Rosé is no joke.
The pink wine has catapulted into popularity in the United States over the past few years. Wine producers are overwhelmed with its high demand, but it doesn’t look like it will slow down—research shows that rosé sales are strong all year long.
Pink is the color of the Millennial generation, so it’s fitting that rosé is their drink of choice. Long live #RoséAllDay
The skin of the grapes determines the color of the rosé, not the juice inside.
There are three different ways to make rose—direct pressing, maceration, and blending. Direct pressing is a process normally used for white wine; maceration is a process typically used for red wine; blending is a process that mixes red wine with white wine. Blending has different rules and restrictions in the EU than in the US. (BK Wines)
Resveratrol is an antioxidant found in grape skins and seeds. Scientists suggest that the resveratrol in grape skins can help fight carcinogens. (HowStuffWorks)
In terms of global rosé consumption, the U.S. is second after France, where rosé outsells white wine. The U.S. is responsible for 13% of all rosé wine consumed worldwide. As in many countries, women in the U.S. consume more rosé than men (55% vs. 45%) (Vins des Provence)
Rosé can be made all over the world, but it’s no surprise that France is known for consistently producing high-quality wines. (Huffington Post)
Can’t get enough of rosé? Add some pink to your Instagram feed by following these accounts:
Founded by Erica Blumenthal and Nikki Huganir—two friends who shared a passion for all things rosé—Yes Way Rosé started as an Instagram account in 2013 that has now blossomed with its own apparel, accessories, and very own rosé called Summer Water. La vie en rosé is a beautiful thing, don’t you think?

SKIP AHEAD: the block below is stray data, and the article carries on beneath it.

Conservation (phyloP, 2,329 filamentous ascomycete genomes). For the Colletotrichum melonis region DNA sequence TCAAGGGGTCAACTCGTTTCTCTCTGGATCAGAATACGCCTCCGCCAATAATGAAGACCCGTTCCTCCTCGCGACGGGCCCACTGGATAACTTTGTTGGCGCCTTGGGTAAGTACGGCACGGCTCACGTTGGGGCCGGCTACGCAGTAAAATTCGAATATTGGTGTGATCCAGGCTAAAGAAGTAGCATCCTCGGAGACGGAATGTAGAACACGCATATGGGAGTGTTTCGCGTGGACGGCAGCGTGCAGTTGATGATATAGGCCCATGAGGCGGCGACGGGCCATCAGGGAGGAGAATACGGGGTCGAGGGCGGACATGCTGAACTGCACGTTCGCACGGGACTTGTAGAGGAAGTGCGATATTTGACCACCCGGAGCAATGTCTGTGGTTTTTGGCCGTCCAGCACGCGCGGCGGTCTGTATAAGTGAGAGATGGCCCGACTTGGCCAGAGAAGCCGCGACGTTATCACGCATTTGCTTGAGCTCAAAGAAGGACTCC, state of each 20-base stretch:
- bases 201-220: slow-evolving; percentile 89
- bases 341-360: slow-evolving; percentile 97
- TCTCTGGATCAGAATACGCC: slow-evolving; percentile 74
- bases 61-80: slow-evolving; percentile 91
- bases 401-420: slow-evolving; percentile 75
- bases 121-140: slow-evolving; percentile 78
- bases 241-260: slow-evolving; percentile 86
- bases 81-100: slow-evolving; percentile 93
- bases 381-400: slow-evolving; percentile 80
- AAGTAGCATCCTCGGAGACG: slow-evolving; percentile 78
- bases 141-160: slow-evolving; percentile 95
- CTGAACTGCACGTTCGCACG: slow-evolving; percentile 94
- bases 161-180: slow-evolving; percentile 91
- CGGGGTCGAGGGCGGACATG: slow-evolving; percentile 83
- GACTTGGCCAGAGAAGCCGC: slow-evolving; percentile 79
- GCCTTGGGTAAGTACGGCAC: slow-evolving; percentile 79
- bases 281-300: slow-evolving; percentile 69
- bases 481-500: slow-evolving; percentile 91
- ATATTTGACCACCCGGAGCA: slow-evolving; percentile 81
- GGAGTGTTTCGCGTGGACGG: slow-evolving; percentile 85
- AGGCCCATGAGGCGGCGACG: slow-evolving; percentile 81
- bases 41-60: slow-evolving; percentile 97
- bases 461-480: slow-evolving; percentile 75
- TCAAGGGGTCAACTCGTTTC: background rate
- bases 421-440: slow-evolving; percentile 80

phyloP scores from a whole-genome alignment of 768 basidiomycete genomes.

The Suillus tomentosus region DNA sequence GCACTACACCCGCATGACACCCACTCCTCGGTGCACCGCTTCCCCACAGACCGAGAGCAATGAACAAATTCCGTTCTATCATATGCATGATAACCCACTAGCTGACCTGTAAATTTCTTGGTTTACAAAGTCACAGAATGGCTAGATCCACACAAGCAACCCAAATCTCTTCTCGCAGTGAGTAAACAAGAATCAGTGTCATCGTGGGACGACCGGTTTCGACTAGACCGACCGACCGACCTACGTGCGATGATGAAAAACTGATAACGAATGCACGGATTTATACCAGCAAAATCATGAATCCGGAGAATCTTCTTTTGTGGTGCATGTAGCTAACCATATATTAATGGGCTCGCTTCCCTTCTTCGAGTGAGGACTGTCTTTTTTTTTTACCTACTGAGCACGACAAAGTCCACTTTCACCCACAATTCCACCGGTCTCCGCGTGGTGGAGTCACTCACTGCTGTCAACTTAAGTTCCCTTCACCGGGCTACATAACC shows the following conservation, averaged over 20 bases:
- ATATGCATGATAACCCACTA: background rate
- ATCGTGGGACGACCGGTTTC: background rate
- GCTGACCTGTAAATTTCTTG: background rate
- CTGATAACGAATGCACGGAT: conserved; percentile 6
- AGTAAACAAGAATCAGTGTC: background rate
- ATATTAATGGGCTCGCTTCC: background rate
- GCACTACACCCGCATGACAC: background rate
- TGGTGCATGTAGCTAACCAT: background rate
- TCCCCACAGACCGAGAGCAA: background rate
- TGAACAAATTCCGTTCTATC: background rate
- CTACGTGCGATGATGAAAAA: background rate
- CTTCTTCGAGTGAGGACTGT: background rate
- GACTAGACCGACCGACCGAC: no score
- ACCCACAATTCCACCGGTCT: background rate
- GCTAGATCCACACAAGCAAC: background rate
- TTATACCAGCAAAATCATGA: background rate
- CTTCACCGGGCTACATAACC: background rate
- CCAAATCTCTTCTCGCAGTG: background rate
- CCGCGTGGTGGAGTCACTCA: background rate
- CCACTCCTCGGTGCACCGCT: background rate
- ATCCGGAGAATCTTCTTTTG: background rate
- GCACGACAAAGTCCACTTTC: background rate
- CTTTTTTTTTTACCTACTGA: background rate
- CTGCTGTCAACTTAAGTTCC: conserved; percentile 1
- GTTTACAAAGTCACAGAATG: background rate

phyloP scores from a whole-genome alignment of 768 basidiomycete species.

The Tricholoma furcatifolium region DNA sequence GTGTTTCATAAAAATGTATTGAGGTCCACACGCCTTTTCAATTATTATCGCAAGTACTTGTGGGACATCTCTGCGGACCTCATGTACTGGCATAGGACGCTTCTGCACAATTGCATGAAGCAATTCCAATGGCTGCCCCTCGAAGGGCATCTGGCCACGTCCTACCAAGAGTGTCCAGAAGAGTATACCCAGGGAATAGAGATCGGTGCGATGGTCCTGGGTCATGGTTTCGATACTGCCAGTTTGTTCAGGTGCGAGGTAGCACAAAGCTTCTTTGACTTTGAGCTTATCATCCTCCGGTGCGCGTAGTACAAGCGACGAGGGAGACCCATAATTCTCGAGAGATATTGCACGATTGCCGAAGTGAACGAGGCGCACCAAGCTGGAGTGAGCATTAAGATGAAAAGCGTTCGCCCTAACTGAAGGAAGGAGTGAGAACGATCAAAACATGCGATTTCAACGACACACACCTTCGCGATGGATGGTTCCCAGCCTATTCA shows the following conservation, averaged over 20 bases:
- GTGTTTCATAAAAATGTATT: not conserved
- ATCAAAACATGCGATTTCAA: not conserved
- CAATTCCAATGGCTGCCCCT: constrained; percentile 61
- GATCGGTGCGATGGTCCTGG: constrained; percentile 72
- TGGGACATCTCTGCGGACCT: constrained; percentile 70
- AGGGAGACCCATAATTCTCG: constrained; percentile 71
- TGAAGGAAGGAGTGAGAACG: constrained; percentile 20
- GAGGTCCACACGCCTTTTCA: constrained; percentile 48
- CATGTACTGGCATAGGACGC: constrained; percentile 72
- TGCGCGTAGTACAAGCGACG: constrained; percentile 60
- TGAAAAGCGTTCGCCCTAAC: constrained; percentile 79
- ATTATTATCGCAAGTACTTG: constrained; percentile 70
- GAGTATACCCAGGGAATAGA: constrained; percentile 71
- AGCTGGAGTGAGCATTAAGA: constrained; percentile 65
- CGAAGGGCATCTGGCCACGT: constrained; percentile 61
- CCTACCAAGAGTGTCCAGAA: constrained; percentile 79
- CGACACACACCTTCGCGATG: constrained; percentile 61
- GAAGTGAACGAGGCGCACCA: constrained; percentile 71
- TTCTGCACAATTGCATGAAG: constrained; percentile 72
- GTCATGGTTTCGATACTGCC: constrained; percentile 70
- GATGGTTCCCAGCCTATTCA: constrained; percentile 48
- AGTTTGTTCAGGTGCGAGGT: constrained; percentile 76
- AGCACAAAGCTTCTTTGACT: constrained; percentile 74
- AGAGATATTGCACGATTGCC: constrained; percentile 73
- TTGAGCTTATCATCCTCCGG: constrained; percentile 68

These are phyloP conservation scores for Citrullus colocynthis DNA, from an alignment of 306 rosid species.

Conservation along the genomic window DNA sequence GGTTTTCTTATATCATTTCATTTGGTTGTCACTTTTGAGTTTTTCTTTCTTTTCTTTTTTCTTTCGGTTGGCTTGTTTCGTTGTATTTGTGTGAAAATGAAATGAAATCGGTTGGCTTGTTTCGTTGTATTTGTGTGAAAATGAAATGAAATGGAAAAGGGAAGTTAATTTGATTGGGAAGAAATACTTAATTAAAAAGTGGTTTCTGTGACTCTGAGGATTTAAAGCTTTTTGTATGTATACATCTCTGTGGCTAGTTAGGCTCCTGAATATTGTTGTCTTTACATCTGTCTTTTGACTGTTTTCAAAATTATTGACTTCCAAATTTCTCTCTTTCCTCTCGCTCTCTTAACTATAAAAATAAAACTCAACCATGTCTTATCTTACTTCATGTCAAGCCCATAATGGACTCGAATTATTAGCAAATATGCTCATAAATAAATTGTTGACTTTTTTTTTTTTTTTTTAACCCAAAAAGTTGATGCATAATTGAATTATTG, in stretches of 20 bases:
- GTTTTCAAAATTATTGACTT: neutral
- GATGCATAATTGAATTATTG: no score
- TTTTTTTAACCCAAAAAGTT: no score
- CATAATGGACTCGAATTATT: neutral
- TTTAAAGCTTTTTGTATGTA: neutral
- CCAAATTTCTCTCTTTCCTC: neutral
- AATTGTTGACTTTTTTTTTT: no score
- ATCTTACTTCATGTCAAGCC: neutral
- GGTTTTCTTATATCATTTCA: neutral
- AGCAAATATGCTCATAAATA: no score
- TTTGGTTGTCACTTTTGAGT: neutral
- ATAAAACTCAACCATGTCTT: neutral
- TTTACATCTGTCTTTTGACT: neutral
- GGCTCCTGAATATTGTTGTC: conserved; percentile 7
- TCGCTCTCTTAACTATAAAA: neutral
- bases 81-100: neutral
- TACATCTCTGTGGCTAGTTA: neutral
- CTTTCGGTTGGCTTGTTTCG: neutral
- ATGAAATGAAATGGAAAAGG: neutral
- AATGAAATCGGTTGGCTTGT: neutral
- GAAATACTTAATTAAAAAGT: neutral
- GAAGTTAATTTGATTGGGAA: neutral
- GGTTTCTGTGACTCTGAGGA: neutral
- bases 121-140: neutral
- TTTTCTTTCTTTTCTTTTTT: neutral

According to Inc., Instagram star Josh Ostrovsky (@thefatjewish) and his co-founders decided to launch White Girl Wine after playing around with several interesting product sponsorships. In addition to the startup’s signature White Girl Rosé, there is also Babe Rosé with Bubbles, Pink Party Rosé with Bubbles and Family Time is Hard pinot grigio. You can check out the whole White Girl wine family on the e-commerce shop.
Roses n Rose skincare offers a line of natural, cruelty-free products including a coffee-based body scrub (Rosie Cheeks), a sugar body scrub (Sunshine) and a rose water face mist. Their Instagram plays with the rose color scheme and creatively displays their products in between.
Stephen Cronk, businessman and father, had been planning his dream of having a vineyard in the South of France for years. In 2009, Cronk and his family moved from London to Cotignac, a small village in the heart of Provence—they haven’t looked back since. The Cronk family is passionate about their new life as successful vintners with their award-winning Mirabeau wines.
If you’re looking for another Instagram account to fill your feed with #girlboss positivity in a rosé color scheme, follow @darlingceo. Check out Darling CEO’s website for tips and tricks to help manage your career, business finances, and home-life.
Brad Pitt and Angelina Jolie launched this Provençal rosé from their French chateau. Not sure if the brand has changed ownership since their divorce (insert deep sad, sigh here). Vanity Fair put a sommelier to the test to figure out if it’s really worth the $23.95. Spoiler alert: oui!
Rose All Day Cosmetics is dedicated to offering #girlbosses a natural look with gentle hues for lips and cheeks. Based in Indonesia, the cosmetics are paraben-free, fragrance-free and cruelty-free.
It appears that the rose trend has spilled over into other beverages, including gin. Based in London, Edgerton is the first original pink gin.